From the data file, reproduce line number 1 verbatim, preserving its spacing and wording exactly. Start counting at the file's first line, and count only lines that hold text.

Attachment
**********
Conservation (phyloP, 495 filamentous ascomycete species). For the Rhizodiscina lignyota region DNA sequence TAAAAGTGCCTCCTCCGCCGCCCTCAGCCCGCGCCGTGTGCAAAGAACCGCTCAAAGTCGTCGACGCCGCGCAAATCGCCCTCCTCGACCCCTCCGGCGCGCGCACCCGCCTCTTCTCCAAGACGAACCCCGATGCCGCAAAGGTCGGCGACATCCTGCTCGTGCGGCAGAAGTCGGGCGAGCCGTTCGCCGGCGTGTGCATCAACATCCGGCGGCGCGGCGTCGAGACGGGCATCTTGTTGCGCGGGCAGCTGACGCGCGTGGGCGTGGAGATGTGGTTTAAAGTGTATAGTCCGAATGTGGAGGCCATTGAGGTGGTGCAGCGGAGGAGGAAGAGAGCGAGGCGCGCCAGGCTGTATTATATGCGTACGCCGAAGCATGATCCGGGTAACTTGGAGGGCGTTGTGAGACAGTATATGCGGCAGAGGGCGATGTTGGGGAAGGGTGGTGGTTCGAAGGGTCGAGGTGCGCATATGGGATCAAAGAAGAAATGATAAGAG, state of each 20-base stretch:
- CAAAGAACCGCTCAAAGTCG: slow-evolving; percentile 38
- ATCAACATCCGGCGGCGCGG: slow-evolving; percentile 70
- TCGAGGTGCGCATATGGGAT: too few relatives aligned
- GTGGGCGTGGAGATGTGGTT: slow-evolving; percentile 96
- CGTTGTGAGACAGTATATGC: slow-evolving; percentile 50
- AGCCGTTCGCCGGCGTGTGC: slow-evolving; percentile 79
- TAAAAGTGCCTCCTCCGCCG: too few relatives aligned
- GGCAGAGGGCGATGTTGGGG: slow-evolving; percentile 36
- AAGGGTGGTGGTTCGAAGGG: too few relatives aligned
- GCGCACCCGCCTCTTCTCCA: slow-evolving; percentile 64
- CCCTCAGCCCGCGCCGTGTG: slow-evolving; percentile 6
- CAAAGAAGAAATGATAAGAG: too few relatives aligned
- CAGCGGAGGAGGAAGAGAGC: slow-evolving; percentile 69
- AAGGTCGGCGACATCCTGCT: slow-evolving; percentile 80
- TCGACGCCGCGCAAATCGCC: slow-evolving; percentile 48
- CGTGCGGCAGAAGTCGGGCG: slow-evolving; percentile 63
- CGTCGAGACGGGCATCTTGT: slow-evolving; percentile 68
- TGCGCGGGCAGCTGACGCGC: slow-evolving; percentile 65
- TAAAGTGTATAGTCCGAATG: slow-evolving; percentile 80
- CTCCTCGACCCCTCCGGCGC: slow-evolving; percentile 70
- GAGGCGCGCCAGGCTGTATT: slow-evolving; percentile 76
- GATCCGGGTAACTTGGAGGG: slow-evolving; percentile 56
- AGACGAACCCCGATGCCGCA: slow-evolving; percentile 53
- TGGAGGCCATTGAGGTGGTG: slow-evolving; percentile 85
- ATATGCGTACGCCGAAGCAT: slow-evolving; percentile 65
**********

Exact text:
Conservation (phyloP, 495 filamentous ascomycete species). For the Rhizodiscina lignyota region DNA sequence TAAAAGTGCCTCCTCCGCCGCCCTCAGCCCGCGCCGTGTGCAAAGAACCGCTCAAAGTCGTCGACGCCGCGCAAATCGCCCTCCTCGACCCCTCCGGCGCGCGCACCCGCCTCTTCTCCAAGACGAACCCCGATGCCGCAAAGGTCGGCGACATCCTGCTCGTGCGGCAGAAGTCGGGCGAGCCGTTCGCCGGCGTGTGCATCAACATCCGGCGGCGCGGCGTCGAGACGGGCATCTTGTTGCGCGGGCAGCTGACGCGCGTGGGCGTGGAGATGTGGTTTAAAGTGTATAGTCCGAATGTGGAGGCCATTGAGGTGGTGCAGCGGAGGAGGAAGAGAGCGAGGCGCGCCAGGCTGTATTATATGCGTACGCCGAAGCATGATCCGGGTAACTTGGAGGGCGTTGTGAGACAGTATATGCGGCAGAGGGCGATGTTGGGGAAGGGTGGTGGTTCGAAGGGTCGAGGTGCGCATATGGGATCAAAGAAGAAATGATAAGAG, state of each 20-base stretch: